Sunday, January 8, 2006

These are a few of my favorite songs (part 1)

One of the nice things about storing music on the computer is that you can compile lists of favorite songs pretty easily. I have 28 songs that I have marked with five stars in iTunes. I thought maybe what I had to say about them might be of some interest to somebody. Or at least as much as anything else on this blog.

"Pajarillo Barranqueño", from Ring Them Bells by Joan Baez (duet with Tish Hinojosa)
This is an old Mexican folksong about a pretty bird which "already has an owner." I don't know that I'd like this song all that much if anybody else sang it, but I find the harmony between Baez and Hinojosa blends well on this track.
"Rambler Gambler/Whispering Bells" from Speaking of Dreams '89 by Joan Baez (duet with Paul Simon)
This is a weird medley of an old doo-wop tune with an even older traditional ballad, produced by Paul Simon at about the same time as "Graceland," and it sounds like it. It is sung by Baez with backup vocals by Simon. I don't know why I like this song so much -- the upbeat tempo, just the right level of percussion, Simon's back-vocals -- but if I had to pick a favorite song, this would be it.
"Scarborough Fair/Canticle", "The 59th St. Bridge Song (Feelin' Groovy)," and "A Poem on the Underground Wall" from Parsley, Sage, Rosemary, and Thyme" by Simon and Garfunkel
Three great songs from a great album -- in fact I've marked every song on this album with four or five stars, which makes it the highest rated album. "Scarborough Fair/Canticle" is just plain hauntingly beautiful, and I remember hearing it as a request on classical music station KKHI back when I was in high school (well, it sounds like a harpsichord to me). I first heard the whole album as a freshman in college, and to me "Feelin' Groovy" always brings back a particular memory of crossing Kresge Bridge at UCSC on a particularly sunny April day, the first week of Spring Quarter 1989. A gorgeous day to be out and about and a college student with, as yet, no worries about school or work. "A Poem on the Underground Wall" strikes me now as a bit less tightly crafted in its lyrics than some of the other songs -- and indeed, I'm wondering now if "Patterns" or "Flowers Never Bend With The Rainfall" (its lyric "I don't know what is real, I can't touch what I feel, and I hide behind the shield of my illusion" was perfect for someone taking Introduction to Philosophy) aren't better songs -- but the pure facetiousness of treating the four-letter graffito as a work of art appeals to me.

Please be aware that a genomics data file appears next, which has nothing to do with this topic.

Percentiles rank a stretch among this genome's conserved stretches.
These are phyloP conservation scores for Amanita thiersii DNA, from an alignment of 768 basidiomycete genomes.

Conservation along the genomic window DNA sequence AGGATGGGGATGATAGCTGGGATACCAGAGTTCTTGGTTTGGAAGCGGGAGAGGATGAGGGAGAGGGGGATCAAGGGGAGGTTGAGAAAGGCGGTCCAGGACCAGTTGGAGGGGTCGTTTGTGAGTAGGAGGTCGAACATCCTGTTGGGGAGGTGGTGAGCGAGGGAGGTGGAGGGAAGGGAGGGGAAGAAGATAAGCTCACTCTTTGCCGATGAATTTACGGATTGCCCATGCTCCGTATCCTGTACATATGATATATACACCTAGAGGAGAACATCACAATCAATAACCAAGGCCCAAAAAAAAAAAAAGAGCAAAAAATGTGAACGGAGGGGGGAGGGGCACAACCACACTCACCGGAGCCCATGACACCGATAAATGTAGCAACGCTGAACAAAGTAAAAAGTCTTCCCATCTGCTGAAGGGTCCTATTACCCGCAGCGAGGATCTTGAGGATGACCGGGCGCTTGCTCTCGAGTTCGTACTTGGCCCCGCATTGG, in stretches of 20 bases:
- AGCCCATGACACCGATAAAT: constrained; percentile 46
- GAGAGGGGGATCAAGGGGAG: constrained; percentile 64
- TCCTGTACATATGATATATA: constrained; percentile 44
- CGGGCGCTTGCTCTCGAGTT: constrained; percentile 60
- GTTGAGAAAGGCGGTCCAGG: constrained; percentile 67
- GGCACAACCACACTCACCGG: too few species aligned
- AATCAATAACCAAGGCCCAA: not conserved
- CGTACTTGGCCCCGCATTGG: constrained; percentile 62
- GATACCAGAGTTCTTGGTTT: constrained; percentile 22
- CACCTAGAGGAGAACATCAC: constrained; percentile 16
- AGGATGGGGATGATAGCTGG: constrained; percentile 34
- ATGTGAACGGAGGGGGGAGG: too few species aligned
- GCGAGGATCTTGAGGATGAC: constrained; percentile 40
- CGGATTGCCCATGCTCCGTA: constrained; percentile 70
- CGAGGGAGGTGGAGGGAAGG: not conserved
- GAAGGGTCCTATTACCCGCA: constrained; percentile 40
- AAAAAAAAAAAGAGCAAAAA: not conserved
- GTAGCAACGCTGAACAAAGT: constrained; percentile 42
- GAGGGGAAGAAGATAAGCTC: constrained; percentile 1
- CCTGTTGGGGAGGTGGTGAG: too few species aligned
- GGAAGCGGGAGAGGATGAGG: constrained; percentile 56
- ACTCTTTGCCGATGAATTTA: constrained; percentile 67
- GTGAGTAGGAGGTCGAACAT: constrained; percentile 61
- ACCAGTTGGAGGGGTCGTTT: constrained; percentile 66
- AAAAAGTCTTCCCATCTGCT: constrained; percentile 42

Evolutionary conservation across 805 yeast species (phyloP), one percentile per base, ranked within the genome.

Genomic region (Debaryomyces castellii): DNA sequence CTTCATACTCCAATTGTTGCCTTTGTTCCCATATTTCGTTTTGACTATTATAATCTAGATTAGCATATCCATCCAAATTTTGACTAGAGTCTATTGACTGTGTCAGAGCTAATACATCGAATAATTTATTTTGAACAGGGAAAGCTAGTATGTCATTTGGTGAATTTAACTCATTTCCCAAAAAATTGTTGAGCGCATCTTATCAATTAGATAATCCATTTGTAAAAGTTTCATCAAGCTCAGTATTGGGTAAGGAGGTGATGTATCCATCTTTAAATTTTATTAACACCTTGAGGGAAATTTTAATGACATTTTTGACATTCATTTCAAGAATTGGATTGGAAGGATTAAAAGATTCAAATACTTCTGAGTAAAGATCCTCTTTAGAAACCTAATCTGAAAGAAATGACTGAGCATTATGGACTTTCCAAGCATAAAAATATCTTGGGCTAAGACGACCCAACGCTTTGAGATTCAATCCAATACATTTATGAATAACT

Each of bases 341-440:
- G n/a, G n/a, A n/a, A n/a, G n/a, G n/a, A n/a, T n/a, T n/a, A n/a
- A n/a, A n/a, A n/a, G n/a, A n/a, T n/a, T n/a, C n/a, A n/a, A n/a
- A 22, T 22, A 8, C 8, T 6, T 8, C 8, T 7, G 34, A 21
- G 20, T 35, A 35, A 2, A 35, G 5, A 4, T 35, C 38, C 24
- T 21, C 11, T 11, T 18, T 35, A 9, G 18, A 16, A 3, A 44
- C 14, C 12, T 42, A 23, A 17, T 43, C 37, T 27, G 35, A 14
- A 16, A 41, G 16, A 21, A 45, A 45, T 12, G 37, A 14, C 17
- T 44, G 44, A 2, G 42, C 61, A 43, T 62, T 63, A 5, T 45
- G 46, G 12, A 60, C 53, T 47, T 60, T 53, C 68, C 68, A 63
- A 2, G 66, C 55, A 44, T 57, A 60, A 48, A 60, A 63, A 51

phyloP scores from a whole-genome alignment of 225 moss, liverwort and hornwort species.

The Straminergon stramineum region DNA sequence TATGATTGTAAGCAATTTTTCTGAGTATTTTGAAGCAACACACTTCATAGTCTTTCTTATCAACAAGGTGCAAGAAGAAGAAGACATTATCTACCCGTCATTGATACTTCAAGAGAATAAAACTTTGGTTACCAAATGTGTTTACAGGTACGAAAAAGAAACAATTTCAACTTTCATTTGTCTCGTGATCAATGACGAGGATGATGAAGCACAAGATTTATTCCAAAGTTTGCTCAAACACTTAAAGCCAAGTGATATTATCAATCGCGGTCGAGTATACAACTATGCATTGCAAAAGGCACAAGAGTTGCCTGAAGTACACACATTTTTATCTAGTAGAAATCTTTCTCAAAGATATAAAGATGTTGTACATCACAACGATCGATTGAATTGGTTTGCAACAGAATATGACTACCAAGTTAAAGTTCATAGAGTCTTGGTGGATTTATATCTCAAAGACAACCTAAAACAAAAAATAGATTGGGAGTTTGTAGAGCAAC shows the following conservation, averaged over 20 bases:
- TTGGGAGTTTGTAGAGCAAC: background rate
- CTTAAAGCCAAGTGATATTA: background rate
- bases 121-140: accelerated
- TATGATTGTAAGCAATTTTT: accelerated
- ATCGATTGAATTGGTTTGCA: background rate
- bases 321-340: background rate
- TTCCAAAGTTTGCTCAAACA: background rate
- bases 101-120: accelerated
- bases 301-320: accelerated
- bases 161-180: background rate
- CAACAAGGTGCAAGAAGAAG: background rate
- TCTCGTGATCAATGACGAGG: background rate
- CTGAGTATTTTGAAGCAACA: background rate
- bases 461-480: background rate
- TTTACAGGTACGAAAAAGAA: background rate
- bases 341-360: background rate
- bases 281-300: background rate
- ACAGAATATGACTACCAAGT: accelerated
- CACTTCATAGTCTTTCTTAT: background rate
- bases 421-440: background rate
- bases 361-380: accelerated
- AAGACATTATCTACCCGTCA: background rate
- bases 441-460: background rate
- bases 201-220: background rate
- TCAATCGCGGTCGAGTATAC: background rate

"Let it Be" from Let it Be and "Norwegian Wood (This Bird Has Flown)" from Rubber Soul, by The Beatles
I don't think I can say much about either song that hasn't been heard before. Although the electric guitar solo on "Let It Be" isn't very harsh by most people's standards, it was something that helped me appreciate that sound when I was, metaphorically, booing Dylan at Newport in 1965. "Norwegian Wood" is just an interesting song, with its sort of Indian rock and roll and its ambiguously romantic lyrics, and I like it.

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